Analysts and legal experts have described the Zimbabwean cabinet’s decision to remove the constitutional clause that was going to allow contesting presidents to have vice presidential candidates as running mates beginning 2023 elections as an attempt to consolidate power for the ruling party.
The government resolved that Section 94, Subsection 2, which calls for the election of both the president and vice president be struck off from the supreme law and allow the head of state to name a vice president as soon as he is inaugurated.
Section 92 of the Constitution of Zimbabwe reads in part, “… Every candidate for election as president must nominate two persons to stand for election jointly with him or her as vice-presidents, and must designate one of those persons as his or her candidate for first vice-president and the other as his or her candidate for second vice-president.
“The president and the vice-presidents are directly elected jointly by registered voters throughout Zimbabwe, and the procedure for their election is as prescribed in the Electoral Law.”
This running mate clause was due to be effected in the upcoming 2023 election as a measure of ensuring certainty in cases of succession disputes and also ensuring that competent people are elected to the post of vice president, unlike the current situation in which vice presidents are handpicked.
Human rights lawyer, Kudzai Kadzere, described the move by the cabinet as an abuse of the two thirds majority held by the ruling ZANU PF party.
“ZANU PF is abusing the two thirds majority in its hands to pursue a narrow political agenda which has nothing to do with the national interest but to manage its own delicate internal political quagmire and succession agendas. The running mate clause was put in the constitution to create political certainty but as we all know ZANU PF thrives on political uncertainty and sublime mysticism in which the one centre of power is the executive president. Literally, this is a claw back on the gains of the 2013 constitution and shows how power is now being concentrated once again in a powerful executive president who can cherry pick his deputy,” said Kadzere.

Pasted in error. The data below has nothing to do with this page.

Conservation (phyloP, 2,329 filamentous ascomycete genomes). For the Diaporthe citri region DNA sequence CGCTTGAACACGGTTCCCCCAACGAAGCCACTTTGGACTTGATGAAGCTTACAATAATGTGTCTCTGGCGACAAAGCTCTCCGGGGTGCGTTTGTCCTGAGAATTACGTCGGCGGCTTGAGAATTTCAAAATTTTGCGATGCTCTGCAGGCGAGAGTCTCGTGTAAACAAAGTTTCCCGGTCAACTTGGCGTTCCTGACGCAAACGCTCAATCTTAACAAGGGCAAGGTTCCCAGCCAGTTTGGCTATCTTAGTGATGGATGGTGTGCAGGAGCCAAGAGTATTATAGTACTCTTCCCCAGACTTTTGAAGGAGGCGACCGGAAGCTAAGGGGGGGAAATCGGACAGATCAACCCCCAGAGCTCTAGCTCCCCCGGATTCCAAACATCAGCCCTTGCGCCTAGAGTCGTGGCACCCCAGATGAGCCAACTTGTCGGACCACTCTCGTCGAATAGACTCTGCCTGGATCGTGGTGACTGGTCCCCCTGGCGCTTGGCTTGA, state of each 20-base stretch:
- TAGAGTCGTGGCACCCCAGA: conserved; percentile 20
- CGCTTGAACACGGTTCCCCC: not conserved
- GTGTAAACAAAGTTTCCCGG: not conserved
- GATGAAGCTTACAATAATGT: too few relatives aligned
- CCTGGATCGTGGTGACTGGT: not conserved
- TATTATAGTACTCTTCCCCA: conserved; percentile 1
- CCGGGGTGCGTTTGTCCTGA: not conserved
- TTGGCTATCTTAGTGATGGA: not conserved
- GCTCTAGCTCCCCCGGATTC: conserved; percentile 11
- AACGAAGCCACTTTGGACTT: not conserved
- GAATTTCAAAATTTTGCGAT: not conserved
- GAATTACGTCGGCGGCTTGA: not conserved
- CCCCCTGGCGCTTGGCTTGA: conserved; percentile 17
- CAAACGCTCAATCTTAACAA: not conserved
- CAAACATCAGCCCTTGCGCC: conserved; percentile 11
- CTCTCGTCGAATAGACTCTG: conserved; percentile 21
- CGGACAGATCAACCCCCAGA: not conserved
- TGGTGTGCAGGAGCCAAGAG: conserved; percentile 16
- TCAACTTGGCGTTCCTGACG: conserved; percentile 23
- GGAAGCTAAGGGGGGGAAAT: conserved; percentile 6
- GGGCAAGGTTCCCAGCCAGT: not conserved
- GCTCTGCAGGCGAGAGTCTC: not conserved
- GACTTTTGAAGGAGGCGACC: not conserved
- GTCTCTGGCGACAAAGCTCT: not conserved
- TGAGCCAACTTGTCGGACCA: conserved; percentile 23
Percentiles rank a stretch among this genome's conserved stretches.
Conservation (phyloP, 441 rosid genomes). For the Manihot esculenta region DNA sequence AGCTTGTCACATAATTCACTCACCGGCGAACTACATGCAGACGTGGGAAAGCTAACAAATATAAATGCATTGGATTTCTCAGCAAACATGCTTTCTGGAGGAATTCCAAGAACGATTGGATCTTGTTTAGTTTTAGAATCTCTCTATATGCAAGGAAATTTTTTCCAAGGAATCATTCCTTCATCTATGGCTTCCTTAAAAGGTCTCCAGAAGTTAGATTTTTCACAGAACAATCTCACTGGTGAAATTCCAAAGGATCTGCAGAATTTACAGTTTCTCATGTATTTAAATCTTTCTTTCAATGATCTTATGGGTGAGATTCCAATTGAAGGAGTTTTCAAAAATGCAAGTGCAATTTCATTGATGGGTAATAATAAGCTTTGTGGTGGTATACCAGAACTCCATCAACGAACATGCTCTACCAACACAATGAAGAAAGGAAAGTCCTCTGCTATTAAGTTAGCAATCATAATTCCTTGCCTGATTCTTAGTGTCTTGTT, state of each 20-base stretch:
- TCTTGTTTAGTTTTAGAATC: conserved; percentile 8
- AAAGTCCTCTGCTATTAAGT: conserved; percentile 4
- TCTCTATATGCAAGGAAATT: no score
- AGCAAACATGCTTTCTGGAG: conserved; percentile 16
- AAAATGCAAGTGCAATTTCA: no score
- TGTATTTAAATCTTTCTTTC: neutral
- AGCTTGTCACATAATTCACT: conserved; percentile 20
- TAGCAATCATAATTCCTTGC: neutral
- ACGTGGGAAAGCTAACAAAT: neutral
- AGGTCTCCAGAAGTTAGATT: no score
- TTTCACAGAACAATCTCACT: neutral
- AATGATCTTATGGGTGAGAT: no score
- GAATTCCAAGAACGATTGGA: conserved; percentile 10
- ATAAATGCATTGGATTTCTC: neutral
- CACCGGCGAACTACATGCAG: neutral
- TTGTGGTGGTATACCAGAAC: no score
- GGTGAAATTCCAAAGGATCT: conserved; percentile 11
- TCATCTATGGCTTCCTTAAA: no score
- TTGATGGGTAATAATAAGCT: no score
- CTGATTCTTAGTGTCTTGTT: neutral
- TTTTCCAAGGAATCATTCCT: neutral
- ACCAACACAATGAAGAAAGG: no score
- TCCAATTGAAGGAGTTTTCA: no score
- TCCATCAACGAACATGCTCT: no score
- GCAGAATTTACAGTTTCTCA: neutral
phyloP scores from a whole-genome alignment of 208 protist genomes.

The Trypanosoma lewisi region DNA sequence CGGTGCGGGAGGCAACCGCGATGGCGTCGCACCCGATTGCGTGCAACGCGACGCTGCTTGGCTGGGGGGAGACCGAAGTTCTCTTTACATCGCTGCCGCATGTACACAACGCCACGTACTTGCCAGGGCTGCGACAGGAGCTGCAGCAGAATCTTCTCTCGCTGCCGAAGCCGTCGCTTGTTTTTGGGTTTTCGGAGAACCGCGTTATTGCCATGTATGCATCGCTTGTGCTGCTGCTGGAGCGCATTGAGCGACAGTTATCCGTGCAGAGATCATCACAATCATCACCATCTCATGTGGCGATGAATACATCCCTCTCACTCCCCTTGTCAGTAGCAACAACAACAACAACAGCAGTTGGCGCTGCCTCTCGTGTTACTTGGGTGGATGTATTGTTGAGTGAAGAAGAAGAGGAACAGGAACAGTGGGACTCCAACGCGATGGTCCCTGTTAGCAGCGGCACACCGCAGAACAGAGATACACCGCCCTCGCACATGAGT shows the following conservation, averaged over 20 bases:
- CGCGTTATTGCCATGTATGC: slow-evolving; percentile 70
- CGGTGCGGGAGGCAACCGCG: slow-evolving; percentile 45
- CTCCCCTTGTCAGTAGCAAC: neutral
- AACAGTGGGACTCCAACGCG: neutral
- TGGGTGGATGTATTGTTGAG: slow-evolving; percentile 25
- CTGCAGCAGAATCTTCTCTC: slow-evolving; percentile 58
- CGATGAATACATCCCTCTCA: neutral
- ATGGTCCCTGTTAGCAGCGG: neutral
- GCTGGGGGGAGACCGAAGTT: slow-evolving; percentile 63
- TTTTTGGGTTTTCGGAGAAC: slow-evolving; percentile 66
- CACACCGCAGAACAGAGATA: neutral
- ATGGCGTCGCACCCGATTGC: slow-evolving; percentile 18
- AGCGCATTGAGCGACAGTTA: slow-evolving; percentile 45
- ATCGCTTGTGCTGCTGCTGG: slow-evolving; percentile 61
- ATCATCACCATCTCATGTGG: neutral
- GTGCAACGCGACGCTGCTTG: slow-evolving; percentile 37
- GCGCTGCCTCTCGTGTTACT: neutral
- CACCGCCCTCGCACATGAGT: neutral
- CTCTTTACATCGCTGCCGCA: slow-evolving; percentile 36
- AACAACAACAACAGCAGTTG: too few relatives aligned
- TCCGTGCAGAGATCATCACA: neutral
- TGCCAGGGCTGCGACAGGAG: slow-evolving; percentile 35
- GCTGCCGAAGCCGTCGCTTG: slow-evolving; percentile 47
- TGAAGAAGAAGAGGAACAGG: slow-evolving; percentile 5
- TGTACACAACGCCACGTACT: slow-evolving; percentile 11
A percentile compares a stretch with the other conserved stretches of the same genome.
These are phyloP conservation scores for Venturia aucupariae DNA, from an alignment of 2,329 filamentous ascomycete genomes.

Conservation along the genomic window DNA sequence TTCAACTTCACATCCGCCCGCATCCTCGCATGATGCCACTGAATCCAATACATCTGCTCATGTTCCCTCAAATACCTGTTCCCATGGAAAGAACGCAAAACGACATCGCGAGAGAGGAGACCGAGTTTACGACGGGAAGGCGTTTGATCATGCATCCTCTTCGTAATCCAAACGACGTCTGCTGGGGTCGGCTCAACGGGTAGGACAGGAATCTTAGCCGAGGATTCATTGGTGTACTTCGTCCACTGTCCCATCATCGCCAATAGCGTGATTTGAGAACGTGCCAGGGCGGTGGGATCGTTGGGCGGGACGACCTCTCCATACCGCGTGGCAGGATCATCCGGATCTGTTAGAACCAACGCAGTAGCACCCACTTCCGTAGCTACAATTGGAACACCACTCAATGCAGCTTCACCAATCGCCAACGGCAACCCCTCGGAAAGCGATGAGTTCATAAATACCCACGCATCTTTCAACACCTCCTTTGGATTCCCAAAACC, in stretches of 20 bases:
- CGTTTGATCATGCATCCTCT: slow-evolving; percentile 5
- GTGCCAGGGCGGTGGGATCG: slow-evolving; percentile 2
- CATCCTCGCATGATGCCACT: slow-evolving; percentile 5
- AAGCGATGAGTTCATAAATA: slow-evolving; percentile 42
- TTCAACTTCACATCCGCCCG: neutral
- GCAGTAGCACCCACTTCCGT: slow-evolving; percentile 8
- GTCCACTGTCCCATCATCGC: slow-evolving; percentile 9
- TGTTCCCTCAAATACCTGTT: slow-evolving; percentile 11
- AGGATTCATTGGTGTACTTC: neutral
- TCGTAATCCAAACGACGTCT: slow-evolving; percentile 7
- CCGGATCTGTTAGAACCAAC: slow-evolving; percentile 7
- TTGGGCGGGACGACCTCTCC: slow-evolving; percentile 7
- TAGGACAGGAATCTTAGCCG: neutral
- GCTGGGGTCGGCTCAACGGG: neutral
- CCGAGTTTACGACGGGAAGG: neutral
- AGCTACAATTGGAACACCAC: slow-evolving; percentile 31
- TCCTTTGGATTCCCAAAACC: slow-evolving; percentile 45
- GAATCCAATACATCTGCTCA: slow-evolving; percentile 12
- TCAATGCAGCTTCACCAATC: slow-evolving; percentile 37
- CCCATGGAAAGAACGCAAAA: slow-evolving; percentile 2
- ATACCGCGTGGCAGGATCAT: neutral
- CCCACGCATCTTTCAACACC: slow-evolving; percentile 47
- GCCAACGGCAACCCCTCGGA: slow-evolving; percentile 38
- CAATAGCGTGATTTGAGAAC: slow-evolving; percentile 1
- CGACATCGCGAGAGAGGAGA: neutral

Activist Pride Mkono described the move as a deliberate ploy by the ruling party to concentrate power on President Mnangagwa, comparing it with the dumping of the post of secretary general in the 1980s for Mugabe to amass more power.
“The Emmerson Mnangagwa regime wants to remove the running mate clause so that they concentrate power in a single person who is the president. Such maneuvers are part of the ZANU PF DNA. They removed the secretary general post in ZANU PF to consolidate power in the president. This is the same script and goes hand in glove with one party state agenda. As democrats we must resist this,” said Mkono.
Another lawyer Lloyd Kuveya, who has worked with the International Commission of Jurists, said by removing the running mate clause, Mnangagwa will have a “weak vice president” serving at the pleasure of the president and cannot question his authority.
“By removing the running mate clause the President, after the election, will then appoint his VPs who will feel indebted and beholden to the President for appointing them and the President can also fire them. If however, the running mate is elected together with the President on the same ticket the latter has less control over his VP,” said Kuveya.
However, Munashe Mtutsa, secretary for the Youth League in the ruling party’s Bulawayo District Coordinating Committee, said it is necessary for the clause to be removed since the main parties that negotiated the clause during the constitution had parked it for 10 years.
“Firstly we need to appreciate that the 2013 constitution was a compromise between what was referred to as the GNU (Government of National Unity) principals with most of its provisions being political. It was around the same clauses that some wanted to introduce the age of exit for the presidency. The same principals who agreed to have these ‘best international practices’ put in our constitution, never wanted the same to affect them, hence their parking the clause for 10 years. It’s important that the provisions in the national constitution that are not in line with aspirations of the people of Zimbabwe be removed,” he said.
Government critics believe that ZANU PF’s two thirds parliamentary majority is a threat to the country’s constitution as crucial clauses such as the presidential term limits risk being amended to suit the politics of the ruling elites.